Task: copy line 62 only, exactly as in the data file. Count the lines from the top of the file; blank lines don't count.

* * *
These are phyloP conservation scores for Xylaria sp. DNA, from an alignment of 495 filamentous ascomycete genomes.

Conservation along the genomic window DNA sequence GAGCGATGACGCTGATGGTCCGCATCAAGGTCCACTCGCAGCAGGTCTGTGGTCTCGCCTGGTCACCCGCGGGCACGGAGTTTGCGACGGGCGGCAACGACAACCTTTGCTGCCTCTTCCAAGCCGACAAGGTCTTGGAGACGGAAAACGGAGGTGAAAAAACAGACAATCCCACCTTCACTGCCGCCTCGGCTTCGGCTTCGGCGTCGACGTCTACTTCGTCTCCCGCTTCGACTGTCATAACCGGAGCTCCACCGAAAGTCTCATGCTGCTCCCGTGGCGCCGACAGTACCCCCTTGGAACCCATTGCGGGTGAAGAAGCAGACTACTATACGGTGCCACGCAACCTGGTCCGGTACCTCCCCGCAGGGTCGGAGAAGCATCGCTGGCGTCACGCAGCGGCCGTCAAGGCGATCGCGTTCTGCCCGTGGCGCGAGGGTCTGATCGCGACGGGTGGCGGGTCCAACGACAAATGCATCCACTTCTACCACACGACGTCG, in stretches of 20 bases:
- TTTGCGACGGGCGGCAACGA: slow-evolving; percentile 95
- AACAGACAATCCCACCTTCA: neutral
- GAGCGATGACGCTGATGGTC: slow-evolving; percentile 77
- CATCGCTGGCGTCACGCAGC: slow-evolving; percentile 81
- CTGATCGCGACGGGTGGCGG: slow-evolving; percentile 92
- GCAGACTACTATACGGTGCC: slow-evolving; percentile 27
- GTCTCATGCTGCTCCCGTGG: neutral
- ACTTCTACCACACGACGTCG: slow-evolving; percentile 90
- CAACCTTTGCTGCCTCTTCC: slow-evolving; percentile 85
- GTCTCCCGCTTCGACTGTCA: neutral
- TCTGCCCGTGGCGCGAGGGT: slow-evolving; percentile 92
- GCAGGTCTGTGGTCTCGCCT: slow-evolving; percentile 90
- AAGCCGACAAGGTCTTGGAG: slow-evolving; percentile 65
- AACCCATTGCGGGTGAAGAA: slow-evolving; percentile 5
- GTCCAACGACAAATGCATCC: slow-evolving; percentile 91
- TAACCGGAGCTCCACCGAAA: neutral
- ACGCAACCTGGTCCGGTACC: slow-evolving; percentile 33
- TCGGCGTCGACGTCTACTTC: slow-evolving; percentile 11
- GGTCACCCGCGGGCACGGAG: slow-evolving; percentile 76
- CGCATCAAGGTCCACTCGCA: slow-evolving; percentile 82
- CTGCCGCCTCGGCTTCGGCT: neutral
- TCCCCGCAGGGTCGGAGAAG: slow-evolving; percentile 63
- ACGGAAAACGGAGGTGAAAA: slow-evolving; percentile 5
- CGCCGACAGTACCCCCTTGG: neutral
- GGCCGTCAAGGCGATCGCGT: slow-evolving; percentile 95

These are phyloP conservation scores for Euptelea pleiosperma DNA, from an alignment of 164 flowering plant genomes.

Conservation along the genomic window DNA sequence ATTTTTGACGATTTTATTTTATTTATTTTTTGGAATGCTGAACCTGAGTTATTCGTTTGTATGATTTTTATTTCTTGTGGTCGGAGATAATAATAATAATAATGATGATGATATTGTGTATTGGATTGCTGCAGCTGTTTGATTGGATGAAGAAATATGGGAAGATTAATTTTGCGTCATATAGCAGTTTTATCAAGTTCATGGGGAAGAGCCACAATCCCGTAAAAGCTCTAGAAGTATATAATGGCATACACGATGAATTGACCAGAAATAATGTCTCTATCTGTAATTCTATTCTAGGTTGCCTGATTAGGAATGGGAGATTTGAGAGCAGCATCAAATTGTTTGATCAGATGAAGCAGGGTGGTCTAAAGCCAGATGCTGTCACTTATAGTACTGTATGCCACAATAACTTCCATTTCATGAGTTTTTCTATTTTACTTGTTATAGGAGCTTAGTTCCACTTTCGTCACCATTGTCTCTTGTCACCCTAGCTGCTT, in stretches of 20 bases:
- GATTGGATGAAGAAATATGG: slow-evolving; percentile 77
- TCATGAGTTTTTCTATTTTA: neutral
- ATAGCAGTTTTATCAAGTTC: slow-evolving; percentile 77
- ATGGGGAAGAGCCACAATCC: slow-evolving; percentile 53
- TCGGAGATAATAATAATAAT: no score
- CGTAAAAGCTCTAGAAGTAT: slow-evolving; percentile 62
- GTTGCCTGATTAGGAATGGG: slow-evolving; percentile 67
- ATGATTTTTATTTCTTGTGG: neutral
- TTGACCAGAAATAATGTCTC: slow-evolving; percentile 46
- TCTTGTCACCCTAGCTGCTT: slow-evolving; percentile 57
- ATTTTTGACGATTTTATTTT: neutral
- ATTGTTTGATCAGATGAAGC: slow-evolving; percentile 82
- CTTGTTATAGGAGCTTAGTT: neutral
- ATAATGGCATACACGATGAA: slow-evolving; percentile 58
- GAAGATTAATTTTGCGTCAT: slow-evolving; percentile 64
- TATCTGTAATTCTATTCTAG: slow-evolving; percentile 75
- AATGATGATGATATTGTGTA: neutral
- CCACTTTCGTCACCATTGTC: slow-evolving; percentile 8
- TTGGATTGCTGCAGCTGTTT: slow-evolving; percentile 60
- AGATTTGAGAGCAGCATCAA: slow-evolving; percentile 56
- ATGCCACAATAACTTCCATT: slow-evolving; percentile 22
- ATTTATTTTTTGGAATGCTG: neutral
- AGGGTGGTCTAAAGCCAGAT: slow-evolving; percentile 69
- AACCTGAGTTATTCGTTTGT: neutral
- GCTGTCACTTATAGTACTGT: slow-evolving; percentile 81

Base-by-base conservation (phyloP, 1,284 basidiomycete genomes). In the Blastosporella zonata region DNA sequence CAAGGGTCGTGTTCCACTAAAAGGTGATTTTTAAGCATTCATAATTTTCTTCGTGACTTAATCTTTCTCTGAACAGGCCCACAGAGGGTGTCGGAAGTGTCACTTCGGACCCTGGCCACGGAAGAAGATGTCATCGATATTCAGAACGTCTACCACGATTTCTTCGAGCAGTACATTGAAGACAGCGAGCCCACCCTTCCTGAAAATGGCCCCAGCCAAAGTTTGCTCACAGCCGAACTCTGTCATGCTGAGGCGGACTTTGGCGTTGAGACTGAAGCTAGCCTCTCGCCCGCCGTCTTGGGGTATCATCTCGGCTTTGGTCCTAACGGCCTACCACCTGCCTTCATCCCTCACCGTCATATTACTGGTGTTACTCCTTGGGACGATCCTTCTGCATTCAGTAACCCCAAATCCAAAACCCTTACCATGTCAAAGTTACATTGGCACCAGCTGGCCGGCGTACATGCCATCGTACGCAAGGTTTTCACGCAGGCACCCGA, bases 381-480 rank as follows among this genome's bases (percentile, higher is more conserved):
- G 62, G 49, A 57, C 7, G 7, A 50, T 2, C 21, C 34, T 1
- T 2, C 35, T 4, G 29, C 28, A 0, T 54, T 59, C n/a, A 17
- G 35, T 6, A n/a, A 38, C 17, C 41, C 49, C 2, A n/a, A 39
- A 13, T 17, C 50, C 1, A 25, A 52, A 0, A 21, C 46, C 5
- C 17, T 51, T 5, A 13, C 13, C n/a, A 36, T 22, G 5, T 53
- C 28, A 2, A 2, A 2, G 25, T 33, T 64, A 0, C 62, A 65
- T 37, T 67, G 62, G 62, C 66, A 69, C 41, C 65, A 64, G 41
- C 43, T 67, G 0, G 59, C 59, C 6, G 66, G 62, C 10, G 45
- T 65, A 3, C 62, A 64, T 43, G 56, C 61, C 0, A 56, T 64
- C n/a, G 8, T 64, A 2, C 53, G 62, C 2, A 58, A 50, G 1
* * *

- T 37, T 67, G 62, G 62, C 66, A 69, C 41, C 65, A 64, G 41